The State Supreme Court has rejected a request to hear a case involving whether Roswell’s mayor has overstayed his term limits, but the attorney who filed it said he expects it will be picked up on another appeal.
Jere Wood, the Roswell mayor, faces a suit claiming he violated the city’s term limits when he was elected to the position for the fifth time. Wood, who was first elected in 1997, advocated in 2010 for the Roswell mayor to have a term limit of three four-year terms. He has said the intent was that the clock would start for him when the law was passed, and not when he was first elected.
John Monroe, the attorney who filed the suit, said he asked that Wood be removed from office. Since the court denied his request, Monroe said, the State Supreme Court will pick up the case.
“You have an absolute right to a second kick of the cat,” he said.
The city has so far spent $16,843 defending Wood’s right to hold his office.
Though Wood was sued in his individual capacity — and not as mayor — city attorney David Davidson said in a statement that there is “definitely a City interest in this matter” that warrants Roswell paying the tab for the mayor’s legal fees.
“The case is challenging the status of a sitting Mayor and whether he is able to remain in office,” Davidson said. Whether “a sitting Mayor is removed from office or was never qualified to be in office, has a direct effect on various matters within the City and may call into question any vote that he may have participated in or action he may have taken.”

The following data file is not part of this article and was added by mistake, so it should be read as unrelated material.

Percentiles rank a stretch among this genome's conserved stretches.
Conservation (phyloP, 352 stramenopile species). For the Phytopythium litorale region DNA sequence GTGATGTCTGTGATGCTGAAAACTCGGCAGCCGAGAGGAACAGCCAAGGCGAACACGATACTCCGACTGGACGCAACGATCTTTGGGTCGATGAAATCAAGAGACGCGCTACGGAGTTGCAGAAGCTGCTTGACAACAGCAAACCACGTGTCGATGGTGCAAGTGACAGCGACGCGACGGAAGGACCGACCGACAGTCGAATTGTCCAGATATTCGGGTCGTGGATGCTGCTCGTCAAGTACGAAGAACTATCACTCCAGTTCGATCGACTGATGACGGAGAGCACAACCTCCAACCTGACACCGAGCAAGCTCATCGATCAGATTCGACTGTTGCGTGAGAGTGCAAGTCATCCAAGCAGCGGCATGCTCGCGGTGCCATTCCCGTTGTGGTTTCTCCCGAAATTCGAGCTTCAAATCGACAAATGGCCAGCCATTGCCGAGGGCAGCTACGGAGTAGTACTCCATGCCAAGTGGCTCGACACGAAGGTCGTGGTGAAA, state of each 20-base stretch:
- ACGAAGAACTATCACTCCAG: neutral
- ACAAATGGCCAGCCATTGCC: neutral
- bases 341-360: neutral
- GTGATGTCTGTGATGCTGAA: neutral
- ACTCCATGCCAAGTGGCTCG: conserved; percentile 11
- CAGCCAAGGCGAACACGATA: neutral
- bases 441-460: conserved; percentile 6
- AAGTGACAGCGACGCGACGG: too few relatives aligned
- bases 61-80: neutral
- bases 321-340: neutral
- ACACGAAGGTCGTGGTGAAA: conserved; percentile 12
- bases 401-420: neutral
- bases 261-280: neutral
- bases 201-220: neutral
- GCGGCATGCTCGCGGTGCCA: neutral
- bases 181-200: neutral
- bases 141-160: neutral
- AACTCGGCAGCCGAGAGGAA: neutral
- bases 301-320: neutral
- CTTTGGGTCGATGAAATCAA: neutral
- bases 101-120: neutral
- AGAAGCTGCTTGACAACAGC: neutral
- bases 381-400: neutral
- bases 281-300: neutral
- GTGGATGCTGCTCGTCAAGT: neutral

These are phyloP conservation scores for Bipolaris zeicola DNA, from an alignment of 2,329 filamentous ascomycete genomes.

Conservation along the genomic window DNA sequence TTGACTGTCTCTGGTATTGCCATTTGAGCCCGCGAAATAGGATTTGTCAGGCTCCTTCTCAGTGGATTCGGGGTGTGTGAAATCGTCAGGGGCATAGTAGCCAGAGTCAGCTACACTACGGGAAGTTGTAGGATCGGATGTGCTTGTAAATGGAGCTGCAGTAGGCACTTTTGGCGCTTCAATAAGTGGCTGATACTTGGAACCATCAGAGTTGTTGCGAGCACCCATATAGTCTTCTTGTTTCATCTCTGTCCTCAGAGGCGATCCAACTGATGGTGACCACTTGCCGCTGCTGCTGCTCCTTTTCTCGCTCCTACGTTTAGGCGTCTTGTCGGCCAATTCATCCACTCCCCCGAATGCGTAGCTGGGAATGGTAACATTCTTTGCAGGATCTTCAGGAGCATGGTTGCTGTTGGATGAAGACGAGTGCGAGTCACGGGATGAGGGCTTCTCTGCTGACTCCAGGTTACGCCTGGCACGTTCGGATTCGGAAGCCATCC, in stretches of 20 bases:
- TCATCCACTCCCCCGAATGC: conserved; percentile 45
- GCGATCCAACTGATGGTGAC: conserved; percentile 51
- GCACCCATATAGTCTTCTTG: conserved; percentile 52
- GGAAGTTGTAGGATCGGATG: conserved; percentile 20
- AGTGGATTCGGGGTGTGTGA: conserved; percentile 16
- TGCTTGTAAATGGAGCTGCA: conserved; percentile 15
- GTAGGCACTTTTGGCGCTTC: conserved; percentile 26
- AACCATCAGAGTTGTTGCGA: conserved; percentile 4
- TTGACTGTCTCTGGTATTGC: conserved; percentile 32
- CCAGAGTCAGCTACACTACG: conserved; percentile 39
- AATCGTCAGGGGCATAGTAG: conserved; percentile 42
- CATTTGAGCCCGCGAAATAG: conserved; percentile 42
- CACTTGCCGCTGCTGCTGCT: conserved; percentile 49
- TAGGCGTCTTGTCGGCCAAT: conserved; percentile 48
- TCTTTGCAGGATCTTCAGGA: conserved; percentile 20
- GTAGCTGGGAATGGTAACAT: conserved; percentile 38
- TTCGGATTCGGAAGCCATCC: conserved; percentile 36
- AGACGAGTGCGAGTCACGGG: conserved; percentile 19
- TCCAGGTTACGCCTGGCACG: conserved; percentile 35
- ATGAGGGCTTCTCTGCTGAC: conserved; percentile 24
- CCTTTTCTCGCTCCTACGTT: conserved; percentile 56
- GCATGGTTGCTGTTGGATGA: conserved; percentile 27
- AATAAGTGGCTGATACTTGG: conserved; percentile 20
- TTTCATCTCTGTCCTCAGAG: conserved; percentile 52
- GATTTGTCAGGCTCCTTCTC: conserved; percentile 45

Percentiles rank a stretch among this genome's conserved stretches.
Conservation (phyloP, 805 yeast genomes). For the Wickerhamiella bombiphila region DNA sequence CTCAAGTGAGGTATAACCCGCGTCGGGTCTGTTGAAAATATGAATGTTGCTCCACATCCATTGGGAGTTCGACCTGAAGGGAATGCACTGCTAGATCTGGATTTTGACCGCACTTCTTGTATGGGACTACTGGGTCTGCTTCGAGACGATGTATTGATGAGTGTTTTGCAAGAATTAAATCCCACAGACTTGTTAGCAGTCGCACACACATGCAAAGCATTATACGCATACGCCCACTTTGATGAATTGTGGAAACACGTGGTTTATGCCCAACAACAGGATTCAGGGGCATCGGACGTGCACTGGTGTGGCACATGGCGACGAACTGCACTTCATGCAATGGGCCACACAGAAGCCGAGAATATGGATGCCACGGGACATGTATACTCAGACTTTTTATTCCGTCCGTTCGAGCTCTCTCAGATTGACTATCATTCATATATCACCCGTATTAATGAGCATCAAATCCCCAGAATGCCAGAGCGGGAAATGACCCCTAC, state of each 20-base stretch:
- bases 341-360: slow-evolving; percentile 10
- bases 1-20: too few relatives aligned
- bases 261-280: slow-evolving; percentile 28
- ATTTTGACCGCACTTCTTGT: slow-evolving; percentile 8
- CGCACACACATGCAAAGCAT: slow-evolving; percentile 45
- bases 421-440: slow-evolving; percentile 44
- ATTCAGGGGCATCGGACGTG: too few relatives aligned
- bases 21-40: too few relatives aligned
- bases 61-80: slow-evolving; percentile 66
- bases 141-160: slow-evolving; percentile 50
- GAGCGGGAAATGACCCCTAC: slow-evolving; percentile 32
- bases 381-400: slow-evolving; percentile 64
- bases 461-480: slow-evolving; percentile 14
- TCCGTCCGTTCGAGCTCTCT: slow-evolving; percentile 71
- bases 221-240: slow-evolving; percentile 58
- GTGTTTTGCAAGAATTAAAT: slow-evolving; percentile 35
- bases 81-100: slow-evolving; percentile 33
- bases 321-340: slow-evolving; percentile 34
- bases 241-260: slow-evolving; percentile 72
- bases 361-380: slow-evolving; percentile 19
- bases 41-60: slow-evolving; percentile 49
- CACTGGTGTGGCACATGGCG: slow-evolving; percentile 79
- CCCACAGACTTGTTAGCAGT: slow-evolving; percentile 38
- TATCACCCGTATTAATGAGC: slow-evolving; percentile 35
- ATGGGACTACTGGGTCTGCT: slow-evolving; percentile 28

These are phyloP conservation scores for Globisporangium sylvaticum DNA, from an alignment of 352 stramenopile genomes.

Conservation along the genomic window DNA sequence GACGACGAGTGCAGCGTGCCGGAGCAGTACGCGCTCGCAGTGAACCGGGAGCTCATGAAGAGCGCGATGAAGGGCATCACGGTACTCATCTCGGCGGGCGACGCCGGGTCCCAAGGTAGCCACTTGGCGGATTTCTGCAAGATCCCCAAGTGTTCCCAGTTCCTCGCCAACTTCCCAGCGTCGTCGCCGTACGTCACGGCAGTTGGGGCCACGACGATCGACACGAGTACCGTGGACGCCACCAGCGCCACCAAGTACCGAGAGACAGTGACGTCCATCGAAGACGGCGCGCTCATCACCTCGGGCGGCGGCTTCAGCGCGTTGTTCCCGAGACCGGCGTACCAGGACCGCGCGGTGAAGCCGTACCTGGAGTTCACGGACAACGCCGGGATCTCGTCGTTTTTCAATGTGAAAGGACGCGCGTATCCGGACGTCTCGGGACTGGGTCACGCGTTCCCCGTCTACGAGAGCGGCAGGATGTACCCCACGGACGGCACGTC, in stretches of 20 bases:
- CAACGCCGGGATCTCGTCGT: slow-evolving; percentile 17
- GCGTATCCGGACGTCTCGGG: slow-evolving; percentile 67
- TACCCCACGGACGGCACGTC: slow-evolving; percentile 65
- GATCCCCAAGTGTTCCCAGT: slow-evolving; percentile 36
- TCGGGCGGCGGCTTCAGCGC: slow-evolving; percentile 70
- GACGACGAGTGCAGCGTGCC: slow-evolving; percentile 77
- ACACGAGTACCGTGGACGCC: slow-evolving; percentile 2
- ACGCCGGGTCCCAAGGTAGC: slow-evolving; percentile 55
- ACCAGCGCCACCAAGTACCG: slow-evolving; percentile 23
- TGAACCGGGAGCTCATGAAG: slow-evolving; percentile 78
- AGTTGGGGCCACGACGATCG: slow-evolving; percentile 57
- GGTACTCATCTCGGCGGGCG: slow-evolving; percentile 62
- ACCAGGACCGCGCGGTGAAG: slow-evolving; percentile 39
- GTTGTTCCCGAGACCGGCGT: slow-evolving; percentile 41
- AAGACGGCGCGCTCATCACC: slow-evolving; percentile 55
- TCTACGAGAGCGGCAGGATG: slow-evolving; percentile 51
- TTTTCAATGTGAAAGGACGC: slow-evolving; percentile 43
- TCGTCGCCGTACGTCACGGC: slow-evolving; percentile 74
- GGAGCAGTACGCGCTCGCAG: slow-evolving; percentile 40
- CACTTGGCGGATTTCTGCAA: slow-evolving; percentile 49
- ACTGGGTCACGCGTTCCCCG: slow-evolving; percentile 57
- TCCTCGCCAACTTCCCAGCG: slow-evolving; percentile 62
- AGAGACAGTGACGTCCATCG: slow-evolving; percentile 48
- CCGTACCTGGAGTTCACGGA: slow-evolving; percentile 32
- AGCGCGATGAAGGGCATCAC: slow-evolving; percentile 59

Monroe said he did not think Roswell should pay Wood’s defense, since he is not being sued for doing something in his capacity with the city.
Michael Litten, who previously challenged Wood for mayor, pursued the suit. Monroe, his attorney, said a second appeal was filed to the State Supreme Court by the superior court.
Monroe said the State Supreme Court should take jurisdiction within the month.
“This is an unusual case, in which the trial court openly announced that it did not know how to proceed in this case without appellate court guidance,” Monroe wrote in a previous appeal.
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